Under an agreement struck in April, Britain will send tens of thousands of migrants who arrive on its shores illegally more than 4,000 miles (6,4000 km) to the East African country.

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The first planned deportation flight last month was blocked by a last-minute injunction from the European Court of Human Rights. read more

The government has vowed to press ahead with the plan, but the policy is facing a judicial review at the High Court where its lawfulness is being challenged.

Lawyers acting for asylum seekers from countries including Syria, Sudan, and Iraq, as well as charities and Border Force staff, have been sent thousands of documents detailing internal government discussions about the policy.

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In February last year, the British High Commissioner to Rwanda said in a memo that Rwanda should be not selected as a place to send migrants for a variety of reasons including that the East African country had been accused of "recruiting refugees to conduct armed operations in neighbouring countries", according to written evidence submitted to the court.

The memo also said that Rwanda "has a poor human rights record regardless of the conventions it has signed up to" and has been criticised by Britain for "extrajudicial killings, deaths in custody, enforced disappearances and torture".

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Another internal government memo from April 12, a day before the deal with Rwanda was signed, said the agreement was "unenforceable, consisting in part of upfront payments, meaning fraud risk is very high".


Officials in the Foreign Office also cautioned that if Rwanda were to be selected, "we would need to be prepared to constrain UK positions on Rwanda’s human rights record, and to absorb resulting criticism from UK Parliament and NGOs".

Yolande Makolo, a spokeswoman for the Rwandan government, has criticised what she called misconceptions about the way migrants would be treated in the country. The Rwandan government is not party to the hearing.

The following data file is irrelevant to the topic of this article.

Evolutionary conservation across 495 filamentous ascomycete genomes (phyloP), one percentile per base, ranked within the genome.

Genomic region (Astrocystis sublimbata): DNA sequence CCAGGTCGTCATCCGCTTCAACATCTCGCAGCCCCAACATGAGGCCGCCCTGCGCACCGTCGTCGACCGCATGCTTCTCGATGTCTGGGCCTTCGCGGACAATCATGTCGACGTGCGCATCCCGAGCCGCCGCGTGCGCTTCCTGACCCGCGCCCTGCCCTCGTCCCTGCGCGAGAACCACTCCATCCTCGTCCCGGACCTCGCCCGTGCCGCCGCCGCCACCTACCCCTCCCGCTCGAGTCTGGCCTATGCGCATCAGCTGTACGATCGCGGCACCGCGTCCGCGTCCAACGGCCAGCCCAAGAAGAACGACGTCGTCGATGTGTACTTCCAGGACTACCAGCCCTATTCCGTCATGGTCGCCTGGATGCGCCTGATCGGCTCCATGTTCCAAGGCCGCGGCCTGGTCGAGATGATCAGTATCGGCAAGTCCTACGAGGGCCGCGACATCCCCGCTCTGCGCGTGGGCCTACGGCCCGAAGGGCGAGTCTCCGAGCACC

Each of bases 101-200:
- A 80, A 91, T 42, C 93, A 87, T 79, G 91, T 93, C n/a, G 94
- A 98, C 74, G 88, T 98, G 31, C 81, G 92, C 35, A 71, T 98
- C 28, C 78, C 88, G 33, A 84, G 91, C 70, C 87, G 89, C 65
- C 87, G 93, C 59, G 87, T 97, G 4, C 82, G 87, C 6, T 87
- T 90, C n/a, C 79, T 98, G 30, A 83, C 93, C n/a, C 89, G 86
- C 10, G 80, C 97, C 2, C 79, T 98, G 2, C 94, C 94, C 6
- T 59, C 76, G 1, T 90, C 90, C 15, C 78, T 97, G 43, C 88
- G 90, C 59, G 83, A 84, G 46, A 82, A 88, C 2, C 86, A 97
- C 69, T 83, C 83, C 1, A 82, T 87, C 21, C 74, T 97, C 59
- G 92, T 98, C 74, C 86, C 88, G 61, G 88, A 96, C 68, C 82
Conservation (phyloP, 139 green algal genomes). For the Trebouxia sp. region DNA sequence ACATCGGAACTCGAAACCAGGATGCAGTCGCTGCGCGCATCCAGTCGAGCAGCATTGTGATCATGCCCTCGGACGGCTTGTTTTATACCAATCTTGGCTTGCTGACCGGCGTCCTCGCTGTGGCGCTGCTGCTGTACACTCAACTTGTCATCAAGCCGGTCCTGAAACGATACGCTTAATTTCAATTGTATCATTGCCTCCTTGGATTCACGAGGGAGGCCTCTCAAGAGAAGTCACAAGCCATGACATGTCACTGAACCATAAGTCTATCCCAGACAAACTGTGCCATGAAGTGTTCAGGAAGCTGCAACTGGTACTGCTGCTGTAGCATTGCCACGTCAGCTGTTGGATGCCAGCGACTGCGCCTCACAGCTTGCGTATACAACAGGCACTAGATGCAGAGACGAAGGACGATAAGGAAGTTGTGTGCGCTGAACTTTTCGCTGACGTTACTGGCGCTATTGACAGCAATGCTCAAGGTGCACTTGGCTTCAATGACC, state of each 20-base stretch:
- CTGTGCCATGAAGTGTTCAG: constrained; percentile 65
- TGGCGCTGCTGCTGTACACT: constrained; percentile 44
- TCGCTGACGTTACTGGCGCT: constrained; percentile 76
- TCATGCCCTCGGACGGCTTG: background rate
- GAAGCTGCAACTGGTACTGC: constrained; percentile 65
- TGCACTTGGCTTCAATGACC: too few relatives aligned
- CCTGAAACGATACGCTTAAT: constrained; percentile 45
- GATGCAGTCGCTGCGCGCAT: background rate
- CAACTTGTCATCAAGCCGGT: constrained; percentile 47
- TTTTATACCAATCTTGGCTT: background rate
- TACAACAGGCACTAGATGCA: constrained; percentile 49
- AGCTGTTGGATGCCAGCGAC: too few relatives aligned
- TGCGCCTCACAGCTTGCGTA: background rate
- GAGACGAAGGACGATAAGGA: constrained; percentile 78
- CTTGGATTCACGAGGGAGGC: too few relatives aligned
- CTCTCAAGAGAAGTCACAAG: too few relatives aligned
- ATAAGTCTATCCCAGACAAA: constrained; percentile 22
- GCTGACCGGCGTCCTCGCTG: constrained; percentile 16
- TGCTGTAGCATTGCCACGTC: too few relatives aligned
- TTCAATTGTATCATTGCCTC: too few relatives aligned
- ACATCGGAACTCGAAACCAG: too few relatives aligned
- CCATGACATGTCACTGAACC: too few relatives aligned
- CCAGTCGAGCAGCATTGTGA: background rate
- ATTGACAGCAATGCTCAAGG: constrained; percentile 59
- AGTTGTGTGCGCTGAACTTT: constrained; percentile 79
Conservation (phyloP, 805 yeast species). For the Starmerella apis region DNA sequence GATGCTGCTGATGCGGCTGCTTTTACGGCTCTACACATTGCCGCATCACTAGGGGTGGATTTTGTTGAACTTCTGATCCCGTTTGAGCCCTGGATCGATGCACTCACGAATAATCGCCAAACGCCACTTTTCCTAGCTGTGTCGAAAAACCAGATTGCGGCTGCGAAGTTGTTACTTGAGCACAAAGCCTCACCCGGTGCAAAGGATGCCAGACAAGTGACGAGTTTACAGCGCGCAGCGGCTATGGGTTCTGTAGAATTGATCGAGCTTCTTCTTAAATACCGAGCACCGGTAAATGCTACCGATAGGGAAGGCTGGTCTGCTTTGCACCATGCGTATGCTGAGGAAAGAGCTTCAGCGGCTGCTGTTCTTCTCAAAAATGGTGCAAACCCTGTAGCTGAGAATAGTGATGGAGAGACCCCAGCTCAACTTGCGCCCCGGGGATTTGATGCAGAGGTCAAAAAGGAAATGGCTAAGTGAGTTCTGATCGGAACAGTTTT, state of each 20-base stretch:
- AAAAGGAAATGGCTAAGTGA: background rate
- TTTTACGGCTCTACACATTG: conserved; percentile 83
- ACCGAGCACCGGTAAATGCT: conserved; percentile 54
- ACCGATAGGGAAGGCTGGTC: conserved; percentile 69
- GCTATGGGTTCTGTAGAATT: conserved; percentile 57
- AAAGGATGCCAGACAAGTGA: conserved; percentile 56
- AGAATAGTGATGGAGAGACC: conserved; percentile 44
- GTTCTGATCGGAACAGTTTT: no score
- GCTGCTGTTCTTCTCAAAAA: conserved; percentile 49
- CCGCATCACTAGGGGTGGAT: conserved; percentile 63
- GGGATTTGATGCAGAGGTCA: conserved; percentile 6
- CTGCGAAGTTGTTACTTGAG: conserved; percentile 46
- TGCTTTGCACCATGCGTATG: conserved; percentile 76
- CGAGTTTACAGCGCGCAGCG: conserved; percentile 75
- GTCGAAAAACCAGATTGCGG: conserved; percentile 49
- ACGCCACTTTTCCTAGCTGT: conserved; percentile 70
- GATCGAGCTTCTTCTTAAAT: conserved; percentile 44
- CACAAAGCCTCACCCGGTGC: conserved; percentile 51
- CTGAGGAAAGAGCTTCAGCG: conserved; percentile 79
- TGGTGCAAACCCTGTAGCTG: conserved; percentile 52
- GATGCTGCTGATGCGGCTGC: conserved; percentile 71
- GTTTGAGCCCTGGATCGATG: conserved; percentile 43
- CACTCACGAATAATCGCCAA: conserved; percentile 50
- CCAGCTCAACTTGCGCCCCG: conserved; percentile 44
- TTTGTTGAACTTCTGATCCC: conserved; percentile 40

"Rwanda is a safe and secure country with a track record of supporting asylum seekers," a British government spokesperson said. "We remain committed to delivering this policy to break the business model of criminal gangs and save lives."

The government argues the deportation policy will smash the business model of people-smuggling networks after a record 28,500 people crossed the English Channel in small boats last year.

However, a report by parliament's Home Affairs Committee on Monday said there was no clear evidence the Rwanda plan would deter migrants.

"The government’s Rwanda plan is a total mess," Yvette Cooper, the home affairs spokesperson for the opposition Labour Party, said.

"Today's revelations show that ministers knew the policy was unenforceable, would be at very high fraud risk and would undermine UK foreign policy and our ability to raise the issue of Rwanda’s human rights record."

Tuesday's hearing was being held to decide when a full judicial review should begin, with the court due to give its decision on Wednesday.

As Aero, Dana Air Succumb to Rising Cost of Operations - THISDAY

JULY 24, 2022

The reality of the prevailing dire situation in the Nigerian aviation sector, which manifested in the withdrawal of services by Aero Contractors last week and the suspension of Dana Air operation by the Nigerian Civil Aviation Authority, over its poor financial status, is an indication that unless aviation authorities act swiftly, the fate that befell the two airlines may soon catch up with others, writes Chinedu Eze 

On Monday, the management of Aero Contractors, Nigeria’s oldest airline, announced that it would suspend scheduled flight operations due to a hostile operating environment and on Wednesday,  it was the turn of Dana Air to cease operation no thanks to the directive from the Nigerian Civil Aviation Authority (NCAA) to ground their service as a fallout of the prohibitive cost of aviation fuel.